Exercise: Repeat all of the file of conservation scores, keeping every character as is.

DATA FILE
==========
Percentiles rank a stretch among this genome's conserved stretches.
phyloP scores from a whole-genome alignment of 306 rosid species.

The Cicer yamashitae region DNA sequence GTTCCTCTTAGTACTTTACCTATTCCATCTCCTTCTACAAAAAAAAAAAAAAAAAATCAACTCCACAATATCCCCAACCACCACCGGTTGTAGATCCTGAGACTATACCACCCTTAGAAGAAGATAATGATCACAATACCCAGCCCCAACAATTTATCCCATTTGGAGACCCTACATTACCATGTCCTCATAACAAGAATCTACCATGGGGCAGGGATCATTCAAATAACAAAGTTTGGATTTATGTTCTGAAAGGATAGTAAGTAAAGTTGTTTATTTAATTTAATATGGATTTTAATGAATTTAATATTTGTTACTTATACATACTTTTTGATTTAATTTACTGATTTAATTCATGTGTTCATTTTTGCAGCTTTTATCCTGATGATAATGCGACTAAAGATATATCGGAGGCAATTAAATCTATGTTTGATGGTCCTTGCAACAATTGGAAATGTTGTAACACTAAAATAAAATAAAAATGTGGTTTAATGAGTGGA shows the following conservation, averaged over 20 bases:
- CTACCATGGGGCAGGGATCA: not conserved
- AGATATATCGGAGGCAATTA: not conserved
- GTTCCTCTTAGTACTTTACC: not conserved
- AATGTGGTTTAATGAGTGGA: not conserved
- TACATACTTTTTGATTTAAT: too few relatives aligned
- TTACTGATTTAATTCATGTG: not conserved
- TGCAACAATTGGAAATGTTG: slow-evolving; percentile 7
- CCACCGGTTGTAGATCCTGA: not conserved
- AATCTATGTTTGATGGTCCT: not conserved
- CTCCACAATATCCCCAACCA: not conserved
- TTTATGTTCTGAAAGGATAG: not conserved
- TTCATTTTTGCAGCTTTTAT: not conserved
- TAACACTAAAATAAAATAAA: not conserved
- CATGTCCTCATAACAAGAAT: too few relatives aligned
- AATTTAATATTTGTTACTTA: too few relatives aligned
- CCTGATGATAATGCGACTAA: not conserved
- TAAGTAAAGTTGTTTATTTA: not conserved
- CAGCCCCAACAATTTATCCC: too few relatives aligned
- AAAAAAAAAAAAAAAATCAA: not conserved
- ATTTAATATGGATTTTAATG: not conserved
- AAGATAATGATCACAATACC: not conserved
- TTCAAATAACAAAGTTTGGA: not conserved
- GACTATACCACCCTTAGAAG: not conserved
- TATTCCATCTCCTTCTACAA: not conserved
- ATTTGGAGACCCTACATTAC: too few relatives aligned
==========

Percentiles rank a stretch among this genome's conserved stretches.
phyloP scores from a whole-genome alignment of 306 rosid species.

The Cicer yamashitae region DNA sequence GTTCCTCTTAGTACTTTACCTATTCCATCTCCTTCTACAAAAAAAAAAAAAAAAAATCAACTCCACAATATCCCCAACCACCACCGGTTGTAGATCCTGAGACTATACCACCCTTAGAAGAAGATAATGATCACAATACCCAGCCCCAACAATTTATCCCATTTGGAGACCCTACATTACCATGTCCTCATAACAAGAATCTACCATGGGGCAGGGATCATTCAAATAACAAAGTTTGGATTTATGTTCTGAAAGGATAGTAAGTAAAGTTGTTTATTTAATTTAATATGGATTTTAATGAATTTAATATTTGTTACTTATACATACTTTTTGATTTAATTTACTGATTTAATTCATGTGTTCATTTTTGCAGCTTTTATCCTGATGATAATGCGACTAAAGATATATCGGAGGCAATTAAATCTATGTTTGATGGTCCTTGCAACAATTGGAAATGTTGTAACACTAAAATAAAATAAAAATGTGGTTTAATGAGTGGA shows the following conservation, averaged over 20 bases:
- CTACCATGGGGCAGGGATCA: not conserved
- AGATATATCGGAGGCAATTA: not conserved
- GTTCCTCTTAGTACTTTACC: not conserved
- AATGTGGTTTAATGAGTGGA: not conserved
- TACATACTTTTTGATTTAAT: too few relatives aligned
- TTACTGATTTAATTCATGTG: not conserved
- TGCAACAATTGGAAATGTTG: slow-evolving; percentile 7
- CCACCGGTTGTAGATCCTGA: not conserved
- AATCTATGTTTGATGGTCCT: not conserved
- CTCCACAATATCCCCAACCA: not conserved
- TTTATGTTCTGAAAGGATAG: not conserved
- TTCATTTTTGCAGCTTTTAT: not conserved
- TAACACTAAAATAAAATAAA: not conserved
- CATGTCCTCATAACAAGAAT: too few relatives aligned
- AATTTAATATTTGTTACTTA: too few relatives aligned
- CCTGATGATAATGCGACTAA: not conserved
- TAAGTAAAGTTGTTTATTTA: not conserved
- CAGCCCCAACAATTTATCCC: too few relatives aligned
- AAAAAAAAAAAAAAAATCAA: not conserved
- ATTTAATATGGATTTTAATG: not conserved
- AAGATAATGATCACAATACC: not conserved
- TTCAAATAACAAAGTTTGGA: not conserved
- GACTATACCACCCTTAGAAG: not conserved
- TATTCCATCTCCTTCTACAA: not conserved
- ATTTGGAGACCCTACATTAC: too few relatives aligned